Lavish Love

It was a take-your-breath-away kind of thing to do.

It was crazy — though it had been planned, it appeared irrational.

It was a waste, or so it seemed.

It happened so quickly and unexpectedly that no one tried to stop her.  But given a few moments of reflection and instigated by one comment of rebuke, they all spoke up and spoke against her and what she did.  Even the disciples of Jesus, who likely considered themselves her friends, indignantly denounced her actions. 

Artus_Wolffort_-_Mary_Anointing_Christ’s_Feet_in_the_House_of_Simon_the_PhariseeThe event in question is Lazarus’ sister Mary anointing the head and feet of Jesus (John 11:1-11).

The expenditure was lavish.  It had to be a significant part of her financial resources since the 12-ounce bottle cost something like $40,000-50,000 in today’s dollars (the annual salary of a day laborer). 

But this was no spontaneous action.  We know she had been planning this anointing because she had kept it to be used in anticipation of Christ’s burial (Jn. 11:7).  She believed His prophecies and promises of going to the cross (e.g., Lk. 9:22) and she was keeping this great personal treasure for His burial.  And on this day she lavished her Savior with the perfume and then humbly wiped the excess from His feet with her hair.  

With those actions, her greatest gift had been given and her most humbling act had been offered.  With her most valuable possession she anointed Jesus’ feet and with her most honorable personal quality she dried Jesus’ feet.  There was no expense too great to pay and no service too menial to offer to express her love for the Savior, Jesus.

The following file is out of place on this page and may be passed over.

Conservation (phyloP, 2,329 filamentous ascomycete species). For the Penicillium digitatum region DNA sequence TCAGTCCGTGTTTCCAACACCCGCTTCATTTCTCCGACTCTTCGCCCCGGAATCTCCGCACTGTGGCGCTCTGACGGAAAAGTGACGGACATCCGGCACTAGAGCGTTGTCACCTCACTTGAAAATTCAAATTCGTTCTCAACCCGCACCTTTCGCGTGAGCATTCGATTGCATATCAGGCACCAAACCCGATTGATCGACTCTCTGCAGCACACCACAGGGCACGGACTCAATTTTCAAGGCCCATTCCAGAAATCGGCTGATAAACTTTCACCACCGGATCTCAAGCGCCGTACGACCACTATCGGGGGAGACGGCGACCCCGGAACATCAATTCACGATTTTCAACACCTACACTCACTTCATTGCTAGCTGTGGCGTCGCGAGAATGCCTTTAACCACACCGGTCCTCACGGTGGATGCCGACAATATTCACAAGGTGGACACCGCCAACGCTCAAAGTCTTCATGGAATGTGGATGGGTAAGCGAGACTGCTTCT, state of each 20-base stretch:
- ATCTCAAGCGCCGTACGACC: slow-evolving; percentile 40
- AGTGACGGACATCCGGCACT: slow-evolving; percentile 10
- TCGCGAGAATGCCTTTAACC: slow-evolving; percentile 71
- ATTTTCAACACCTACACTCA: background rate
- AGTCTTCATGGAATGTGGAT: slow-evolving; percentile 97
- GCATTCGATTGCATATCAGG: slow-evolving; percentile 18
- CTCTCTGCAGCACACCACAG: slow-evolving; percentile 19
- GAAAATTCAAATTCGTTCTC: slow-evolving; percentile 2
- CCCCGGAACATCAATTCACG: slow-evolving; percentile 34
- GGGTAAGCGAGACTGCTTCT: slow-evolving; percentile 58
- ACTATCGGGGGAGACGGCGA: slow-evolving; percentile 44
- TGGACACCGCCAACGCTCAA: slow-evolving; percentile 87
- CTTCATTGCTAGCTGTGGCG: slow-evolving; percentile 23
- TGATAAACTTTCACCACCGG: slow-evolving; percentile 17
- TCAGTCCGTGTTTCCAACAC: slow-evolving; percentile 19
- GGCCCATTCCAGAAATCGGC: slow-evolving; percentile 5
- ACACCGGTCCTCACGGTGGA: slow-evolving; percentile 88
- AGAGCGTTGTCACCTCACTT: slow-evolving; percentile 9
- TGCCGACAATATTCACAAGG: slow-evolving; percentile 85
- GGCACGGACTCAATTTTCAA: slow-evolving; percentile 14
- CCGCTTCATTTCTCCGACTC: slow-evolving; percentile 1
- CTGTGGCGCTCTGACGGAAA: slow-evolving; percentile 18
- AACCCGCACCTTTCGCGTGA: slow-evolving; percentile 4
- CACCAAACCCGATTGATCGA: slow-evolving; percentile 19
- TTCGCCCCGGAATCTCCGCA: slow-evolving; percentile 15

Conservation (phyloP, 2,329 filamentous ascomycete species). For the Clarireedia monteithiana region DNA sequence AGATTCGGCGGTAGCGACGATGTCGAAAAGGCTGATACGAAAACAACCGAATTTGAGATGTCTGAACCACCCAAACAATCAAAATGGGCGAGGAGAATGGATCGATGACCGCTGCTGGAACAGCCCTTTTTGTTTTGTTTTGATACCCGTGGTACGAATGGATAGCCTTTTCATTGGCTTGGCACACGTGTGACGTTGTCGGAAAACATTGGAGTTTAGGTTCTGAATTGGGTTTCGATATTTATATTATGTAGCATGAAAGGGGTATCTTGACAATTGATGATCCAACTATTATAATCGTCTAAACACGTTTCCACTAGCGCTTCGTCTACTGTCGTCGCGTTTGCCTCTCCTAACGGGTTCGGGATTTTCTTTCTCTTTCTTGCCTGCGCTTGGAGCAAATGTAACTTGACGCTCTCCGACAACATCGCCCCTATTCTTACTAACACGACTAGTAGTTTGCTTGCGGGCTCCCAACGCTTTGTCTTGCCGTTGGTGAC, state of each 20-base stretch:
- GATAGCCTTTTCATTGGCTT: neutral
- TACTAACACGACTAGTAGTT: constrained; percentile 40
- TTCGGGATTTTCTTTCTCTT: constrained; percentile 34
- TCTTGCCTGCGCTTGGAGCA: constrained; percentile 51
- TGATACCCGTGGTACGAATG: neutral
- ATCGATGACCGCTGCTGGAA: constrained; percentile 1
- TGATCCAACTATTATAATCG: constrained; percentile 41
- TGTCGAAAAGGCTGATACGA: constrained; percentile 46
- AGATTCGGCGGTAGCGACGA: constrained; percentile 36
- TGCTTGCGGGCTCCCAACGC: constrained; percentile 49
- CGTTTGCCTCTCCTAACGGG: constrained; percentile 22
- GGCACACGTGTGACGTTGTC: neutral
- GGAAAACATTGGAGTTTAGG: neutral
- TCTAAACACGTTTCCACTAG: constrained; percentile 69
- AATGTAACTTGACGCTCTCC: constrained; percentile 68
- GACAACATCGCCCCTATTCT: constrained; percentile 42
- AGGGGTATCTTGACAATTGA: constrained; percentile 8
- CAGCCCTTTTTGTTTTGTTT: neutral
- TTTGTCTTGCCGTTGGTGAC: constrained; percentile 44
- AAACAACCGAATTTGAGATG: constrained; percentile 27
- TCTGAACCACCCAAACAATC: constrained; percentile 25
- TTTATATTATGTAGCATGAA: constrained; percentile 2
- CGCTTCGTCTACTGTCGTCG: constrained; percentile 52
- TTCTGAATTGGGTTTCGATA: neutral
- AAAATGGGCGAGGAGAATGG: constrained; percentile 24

Of her actions, one writer observed, 

[Love] cares nothing about expense.  It cares nothing about what other people think.  It cares only about the object of that love. [Stedman]

Mary gave lavishly because she loved lavishly.  And as Jesus’ promised, her act still serves as a testimony to the nature of love for Christ.

And that compels us to ask ourselves about the quality of our love for Christ:

  • In my love for Christ am I committed to giving to Him (giving up whatever I own and whatever I am) to serve Him and demonstrate my affection for Him?
  • Is my commitment to Christ strong enough to equip me to persist in loving and serving Christ when criticized for that commitment by people I love and respect, or am I prone to change what I do to please those people?
  • Is my love for Jesus reasoned and “appropriate” or is it lavish and extravagant?
  • Is my love and service for Jesus the kind of love that leaves me “used up” and emptied (Phil. 2:17; 2 Tim. 4:6)?

The one thing we do not want to do is come to the remembrance of Resurrection Day or ultimately to the throne of God’s judgment and hear God’s evaluation of our love and discover that it is deficient.  

Let the meditation of this Passion Week, the anticipation of the cross, and the delight of the resurrection lead us into a lavish love of the great and gracious God and Savior, Jesus Christ. 

Artus Wolffort, Public domain, via Wikimedia Commons.

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